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Picture This: Chapter 2 

Why did it seem like everyone else in the world was living up married life, and Estee was… vacuuming?



here were pillows everywhere. On every bed, couch, and armchair. But why?

Yonah tossed a pillow off of the Lazy Boy, a plaid rectangle thing, and watched with no small amount of satisfaction as it landed squarely on the couch. It was a good shot.

Estee came in, balancing a puzzle box, a bowl of popcorn, and two Diet Cokes.

“How are you going to do a puzzle from the recliner?” she asked, one eyebrow raised.

It was a good point.

With an exaggerated groan, he slid to the floor next to the coffee table and tried not to think about what he would be doing at night seder right now.

Not that he wasn’t loving his second week of shanah rishonah; he absolutely was. It was just an interesting matzav, being the first of your friends to get married. Estee was in almost the same boat, the second of her tight group of friends.  Estee was only 20 while he was the ripe old age of 21.

Just Ask, and all that.

They’d asked, he’d answered, and now here he was, trying to find the end pieces for the yellow cat.

Estee grinned at him. “Ten Monopoly dollars for your thoughts.”

“Monopoly dollars?”

She nodded primly. “We are officially a kollel couple. Sheva brachos is over, let the budgeting begin.”

They laughed, and Yonah held up his Coke in celebration. “Bring it on, I am nothing if not frugal.”

Estee held up her Coke as well and then put it down with a thud. “Okay, enough fooling around, these cats aren’t going to build themselves.”

Guess you can’t have everything, he sighed inwardly. Pasting on a big smile, he got to work, relieved that Estee had forgotten to follow up on why he was lost in thought.

She tried to stuff down her snort as she ran the vacuum cleaner back and forth over the rug, sucking up popcorn kernels. Nothing, if not frugal… ha, didn’t she know it. He’d learned from the best, of course. His mother reused plastic cups. Seriously. And throwing out food in the Rosen household was a cardinal sin.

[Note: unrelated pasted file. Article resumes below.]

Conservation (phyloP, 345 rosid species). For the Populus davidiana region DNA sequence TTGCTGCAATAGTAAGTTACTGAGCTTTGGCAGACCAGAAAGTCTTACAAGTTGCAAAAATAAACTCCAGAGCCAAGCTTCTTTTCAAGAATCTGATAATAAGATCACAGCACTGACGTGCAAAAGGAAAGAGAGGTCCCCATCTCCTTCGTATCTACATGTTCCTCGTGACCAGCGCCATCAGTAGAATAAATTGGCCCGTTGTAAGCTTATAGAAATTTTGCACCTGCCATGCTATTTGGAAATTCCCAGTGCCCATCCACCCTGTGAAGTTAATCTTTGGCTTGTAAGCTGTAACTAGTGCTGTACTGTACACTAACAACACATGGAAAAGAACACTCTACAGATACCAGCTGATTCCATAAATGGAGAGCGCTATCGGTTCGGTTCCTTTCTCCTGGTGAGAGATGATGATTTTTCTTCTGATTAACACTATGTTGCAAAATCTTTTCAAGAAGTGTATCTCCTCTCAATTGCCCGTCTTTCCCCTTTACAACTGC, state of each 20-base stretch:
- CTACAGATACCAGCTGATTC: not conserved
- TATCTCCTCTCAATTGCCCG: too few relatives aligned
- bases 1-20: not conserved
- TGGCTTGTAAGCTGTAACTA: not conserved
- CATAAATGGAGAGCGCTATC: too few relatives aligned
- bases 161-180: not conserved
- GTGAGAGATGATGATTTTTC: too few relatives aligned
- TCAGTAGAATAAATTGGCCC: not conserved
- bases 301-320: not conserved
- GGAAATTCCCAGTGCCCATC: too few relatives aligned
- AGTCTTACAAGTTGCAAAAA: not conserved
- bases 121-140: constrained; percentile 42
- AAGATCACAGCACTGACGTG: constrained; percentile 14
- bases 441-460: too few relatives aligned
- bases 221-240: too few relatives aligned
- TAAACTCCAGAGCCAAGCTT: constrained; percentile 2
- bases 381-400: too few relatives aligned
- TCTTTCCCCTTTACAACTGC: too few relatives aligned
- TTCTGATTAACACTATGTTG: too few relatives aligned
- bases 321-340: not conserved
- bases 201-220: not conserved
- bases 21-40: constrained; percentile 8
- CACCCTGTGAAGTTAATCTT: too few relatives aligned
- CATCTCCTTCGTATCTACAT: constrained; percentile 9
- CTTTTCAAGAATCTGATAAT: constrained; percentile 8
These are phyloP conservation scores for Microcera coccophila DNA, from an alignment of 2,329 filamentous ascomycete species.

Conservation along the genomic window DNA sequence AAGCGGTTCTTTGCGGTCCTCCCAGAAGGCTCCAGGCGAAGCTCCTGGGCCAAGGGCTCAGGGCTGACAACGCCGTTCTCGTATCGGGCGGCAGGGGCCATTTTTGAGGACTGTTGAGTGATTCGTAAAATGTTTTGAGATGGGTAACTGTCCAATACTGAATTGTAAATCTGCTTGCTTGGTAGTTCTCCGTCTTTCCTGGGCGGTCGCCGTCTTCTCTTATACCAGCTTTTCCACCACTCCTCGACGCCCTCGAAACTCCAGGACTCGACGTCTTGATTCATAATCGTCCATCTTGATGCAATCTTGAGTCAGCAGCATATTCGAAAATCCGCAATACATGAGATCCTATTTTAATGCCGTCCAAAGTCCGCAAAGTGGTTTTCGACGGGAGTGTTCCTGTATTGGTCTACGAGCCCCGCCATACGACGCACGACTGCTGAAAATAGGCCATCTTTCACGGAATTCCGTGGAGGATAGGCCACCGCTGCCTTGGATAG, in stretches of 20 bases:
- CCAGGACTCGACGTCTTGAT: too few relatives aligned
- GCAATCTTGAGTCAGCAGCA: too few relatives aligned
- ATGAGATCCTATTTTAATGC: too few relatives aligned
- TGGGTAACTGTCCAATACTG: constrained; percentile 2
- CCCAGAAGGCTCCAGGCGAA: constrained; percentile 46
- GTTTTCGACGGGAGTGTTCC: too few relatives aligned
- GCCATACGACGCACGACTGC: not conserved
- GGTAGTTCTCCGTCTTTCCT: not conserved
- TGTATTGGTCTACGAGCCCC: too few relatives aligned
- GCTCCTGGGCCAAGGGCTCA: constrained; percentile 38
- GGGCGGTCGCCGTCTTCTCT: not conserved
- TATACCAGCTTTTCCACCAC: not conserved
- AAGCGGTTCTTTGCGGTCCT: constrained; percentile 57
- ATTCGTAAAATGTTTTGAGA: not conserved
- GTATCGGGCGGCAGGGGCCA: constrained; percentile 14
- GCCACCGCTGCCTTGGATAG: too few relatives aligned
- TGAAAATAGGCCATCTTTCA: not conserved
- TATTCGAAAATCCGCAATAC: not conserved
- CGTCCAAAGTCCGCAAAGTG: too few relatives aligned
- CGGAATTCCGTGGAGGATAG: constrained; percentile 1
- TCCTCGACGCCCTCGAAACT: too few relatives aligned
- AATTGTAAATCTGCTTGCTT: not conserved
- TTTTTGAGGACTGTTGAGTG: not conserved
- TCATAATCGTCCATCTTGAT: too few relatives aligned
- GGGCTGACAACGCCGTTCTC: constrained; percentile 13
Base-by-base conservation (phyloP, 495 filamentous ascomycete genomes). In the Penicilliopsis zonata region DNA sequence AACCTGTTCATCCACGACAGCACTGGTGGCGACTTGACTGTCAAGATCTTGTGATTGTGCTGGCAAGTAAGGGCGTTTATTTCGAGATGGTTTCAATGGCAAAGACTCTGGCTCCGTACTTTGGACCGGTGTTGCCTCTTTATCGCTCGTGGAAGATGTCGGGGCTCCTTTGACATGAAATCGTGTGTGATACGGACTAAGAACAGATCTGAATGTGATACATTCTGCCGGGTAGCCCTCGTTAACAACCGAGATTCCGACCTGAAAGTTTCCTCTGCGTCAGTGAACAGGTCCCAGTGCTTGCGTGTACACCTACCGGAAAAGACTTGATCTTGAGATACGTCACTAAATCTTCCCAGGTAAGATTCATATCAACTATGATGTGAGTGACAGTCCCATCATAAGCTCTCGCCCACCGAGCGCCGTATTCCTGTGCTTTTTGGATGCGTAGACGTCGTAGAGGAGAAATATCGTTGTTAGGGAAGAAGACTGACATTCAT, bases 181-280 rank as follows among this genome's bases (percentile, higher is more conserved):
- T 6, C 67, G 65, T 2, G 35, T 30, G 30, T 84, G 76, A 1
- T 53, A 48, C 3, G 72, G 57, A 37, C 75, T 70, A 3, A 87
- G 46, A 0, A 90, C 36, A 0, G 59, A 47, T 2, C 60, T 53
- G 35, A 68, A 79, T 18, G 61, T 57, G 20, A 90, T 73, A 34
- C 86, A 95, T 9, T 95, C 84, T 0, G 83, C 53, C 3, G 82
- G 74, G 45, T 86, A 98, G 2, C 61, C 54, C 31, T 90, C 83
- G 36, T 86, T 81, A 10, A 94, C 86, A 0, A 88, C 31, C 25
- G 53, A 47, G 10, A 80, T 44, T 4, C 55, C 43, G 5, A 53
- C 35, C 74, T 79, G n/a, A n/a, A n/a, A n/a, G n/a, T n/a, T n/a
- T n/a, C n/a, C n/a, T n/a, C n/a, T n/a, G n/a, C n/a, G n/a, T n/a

Which was fine, of course, it takes all sorts and all that. But the truth was, she was nervous about kollel life. Her father was kovei’a itim, of course, but he worked in credit card processing, while her mother was a homemaker. And neither of them was into budgeting. They didn’t have to be.

She closed her eyes, steadied herself. She was exactly where she wanted to be. In her little basement apartment in Lakewood, miraculously a 13-minute walk from the beis, and a seven-minute drive to the school where she was a secretary.

Her phone beeped. She squinted at the tiny screen.

Picking me up in ten minutes and I literally just got home.

She grinned. Her best friend Tehila was giving the guy from Cleveland another chance. Her exact words had been, “If Estee Lefkowitz can marry out of town, so can I.”

Estee was glad she could be an inspiring role model.

So stop texting me and get dressed.

She dropped the vacuum and plopped onto the couch with a sigh. She hated the half hour when Yonah was at Maariv; the apartment felt so empty.

Her phone beeped again. This time it was Shani. Shani of the “Don’t even talk to me about shidduchim until after Pesach” attitude, although that might have something to do with the Kleins’ financial status rather than Shani’s love of being a kindergarten teacher.